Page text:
Why hire a real estate agent, if not to get a better home? We endlessly rate homebuyers’ satisfaction with their real estate agent, but not with the home itself. It’s easy to imagine that a different neighborhood, a sunnier kitchen, a shorter commute could lead, over the years that you live in a home, to a better life. What’s hard to know is how to get that.
This month, Redfin surveyed 657 people who bought a home with a Redfin agent in the last 18 months. To help future customers make better decisions, we wanted to understand why one homebuyer loves her new place and another moves as soon as she can afford to. We believe it’s the first research of its kind.
Reviewing the data, we came to realize that we as humans don’t always know what to look for in a home, that even in the biggest, most considered purchase of our lives, we pay for things that make us unhappy, and overlook the things we really need. What we found is that the homebuyers with no experience often make the best choices, and that the people with the most money are the least likely to love their homes.
The good news is that overall, the people who bought a home via Redfin are happy. Sixty-two percent were very happy with their home, 33 percent were somewhat happy and 5 percent were unhappy.
Given that most people are spending hundreds of thousands of dollars to buy a house, should we expect more happiness overall? We don’t know. Later this year, we’ll hire an independent research firm to survey the general population of homebuyers, including only a small sample of Redfin customers, to see what level of happiness with a home is the norm.
Nine Ways to Make Sure You Love Your Home
Beyond the general level of satisfaction with a new home, what was more interesting were the factors correlated with recent homebuyers’ being very happy with their home, where we define “very happy,” as rating your happiness with the home as a 9 or a 10 out of 10:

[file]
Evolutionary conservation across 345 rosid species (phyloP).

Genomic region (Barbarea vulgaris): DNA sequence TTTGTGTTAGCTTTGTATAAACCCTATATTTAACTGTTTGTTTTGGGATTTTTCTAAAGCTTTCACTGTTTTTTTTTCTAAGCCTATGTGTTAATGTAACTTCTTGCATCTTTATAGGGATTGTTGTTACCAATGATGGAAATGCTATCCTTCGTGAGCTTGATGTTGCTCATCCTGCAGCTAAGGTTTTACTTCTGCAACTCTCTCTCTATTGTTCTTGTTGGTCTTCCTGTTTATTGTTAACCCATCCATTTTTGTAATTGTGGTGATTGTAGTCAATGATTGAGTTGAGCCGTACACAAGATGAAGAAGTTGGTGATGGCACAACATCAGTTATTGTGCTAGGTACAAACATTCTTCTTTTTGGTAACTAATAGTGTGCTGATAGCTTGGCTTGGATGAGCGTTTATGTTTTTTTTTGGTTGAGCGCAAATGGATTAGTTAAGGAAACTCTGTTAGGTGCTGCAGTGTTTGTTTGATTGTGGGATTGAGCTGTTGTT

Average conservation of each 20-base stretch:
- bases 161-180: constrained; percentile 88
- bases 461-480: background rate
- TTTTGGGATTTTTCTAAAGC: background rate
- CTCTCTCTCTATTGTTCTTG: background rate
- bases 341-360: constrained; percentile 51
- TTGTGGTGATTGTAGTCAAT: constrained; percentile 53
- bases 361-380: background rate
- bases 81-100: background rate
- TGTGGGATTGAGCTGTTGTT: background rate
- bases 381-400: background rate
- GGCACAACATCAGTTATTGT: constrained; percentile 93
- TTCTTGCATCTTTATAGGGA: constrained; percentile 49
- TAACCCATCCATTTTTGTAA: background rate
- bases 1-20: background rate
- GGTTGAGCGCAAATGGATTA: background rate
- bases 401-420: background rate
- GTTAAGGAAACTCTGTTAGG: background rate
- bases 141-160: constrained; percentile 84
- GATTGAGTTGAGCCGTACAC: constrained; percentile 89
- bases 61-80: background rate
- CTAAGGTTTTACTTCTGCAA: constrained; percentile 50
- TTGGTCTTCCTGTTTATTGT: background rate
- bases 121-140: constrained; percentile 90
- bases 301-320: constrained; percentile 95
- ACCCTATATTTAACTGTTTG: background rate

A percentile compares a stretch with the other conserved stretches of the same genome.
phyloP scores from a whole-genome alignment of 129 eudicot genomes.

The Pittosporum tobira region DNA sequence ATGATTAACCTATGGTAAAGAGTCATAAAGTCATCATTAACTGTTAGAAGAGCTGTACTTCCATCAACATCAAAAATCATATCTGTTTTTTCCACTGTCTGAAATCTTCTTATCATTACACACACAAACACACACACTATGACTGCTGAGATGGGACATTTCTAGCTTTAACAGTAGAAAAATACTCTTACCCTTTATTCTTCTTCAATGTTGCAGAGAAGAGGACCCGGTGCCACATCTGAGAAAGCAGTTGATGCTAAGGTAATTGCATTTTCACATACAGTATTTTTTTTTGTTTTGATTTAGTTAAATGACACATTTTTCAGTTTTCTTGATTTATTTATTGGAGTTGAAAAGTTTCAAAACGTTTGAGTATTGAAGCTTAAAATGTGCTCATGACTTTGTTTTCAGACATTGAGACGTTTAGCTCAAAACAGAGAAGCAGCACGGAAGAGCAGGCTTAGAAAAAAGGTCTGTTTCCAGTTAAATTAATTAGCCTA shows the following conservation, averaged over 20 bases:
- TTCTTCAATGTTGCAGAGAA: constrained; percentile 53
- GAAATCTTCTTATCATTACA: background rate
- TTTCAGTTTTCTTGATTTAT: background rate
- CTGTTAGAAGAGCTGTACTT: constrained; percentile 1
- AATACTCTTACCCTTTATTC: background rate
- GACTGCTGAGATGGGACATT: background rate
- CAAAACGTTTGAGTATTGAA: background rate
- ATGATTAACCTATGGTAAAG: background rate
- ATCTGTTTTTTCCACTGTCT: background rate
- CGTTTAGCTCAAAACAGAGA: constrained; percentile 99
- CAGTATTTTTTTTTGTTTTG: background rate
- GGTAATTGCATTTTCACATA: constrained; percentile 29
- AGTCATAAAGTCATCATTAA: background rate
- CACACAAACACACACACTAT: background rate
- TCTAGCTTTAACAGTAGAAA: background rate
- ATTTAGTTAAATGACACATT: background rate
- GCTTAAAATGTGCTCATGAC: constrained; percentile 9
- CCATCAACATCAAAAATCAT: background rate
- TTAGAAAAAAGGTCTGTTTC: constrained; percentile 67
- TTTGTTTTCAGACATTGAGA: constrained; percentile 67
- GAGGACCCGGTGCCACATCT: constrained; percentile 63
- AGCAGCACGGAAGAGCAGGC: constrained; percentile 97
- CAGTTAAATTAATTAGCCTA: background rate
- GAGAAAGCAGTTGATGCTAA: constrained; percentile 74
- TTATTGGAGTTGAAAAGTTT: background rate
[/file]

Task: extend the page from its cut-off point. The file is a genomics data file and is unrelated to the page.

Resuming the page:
- Move to an area with a lower cost of living: 73% of people moving to an area with a lower cost of living were very happy, compared to 60% of people moving to a higher-cost area and 59% of people moving to an area with the roughly the same cost of living. The Californians moving to Portland, Salt Lake City and Seattle are onto something.
- Head for the hills: 74% of of people moving to a rural area were very happy with their home, compared to only 56% of city-dwellers. The suburbs were, as you might expect, in between, at 64%.
- Avoid fixer-uppers: only 46% of those who have had to do more repairs than expected are very happy with their home, while 77% who have had to do fewer repairs than expected feel the same. We asked, “If you had to buy a home over again, would you prefer a move-in condition home that costs more, or a home that requires some renovations that costs less?” Sixty-four percent of respondents preferred a move-in-ready home at a higher price, while 19% preferred a fixer-upper at a lower price.
- If you start losing bidding wars, avoid the temptation to settle: 64% of those who made offers on less than three other homes were very happy with their home, compared to 52% of those who made offers on three or more other homes. By your fourth offer, the likelihood that you’ll hold out for a home you love has declined by twelve points.
- But don’t break the bank: 65% of those who felt their home was a fair price at the time of purchase were very happy compared to only 48% of those who felt the price of their home was high at the time. When asked, “If you had to buy a home over again, would you have the same budget?” 63% of buyers said yes, 13% said a higher budget, 10% said a lower budget and the rest didn’t know. It’s your agent’s job to find a home within your budget, not to show you houses that you like but can’t afford.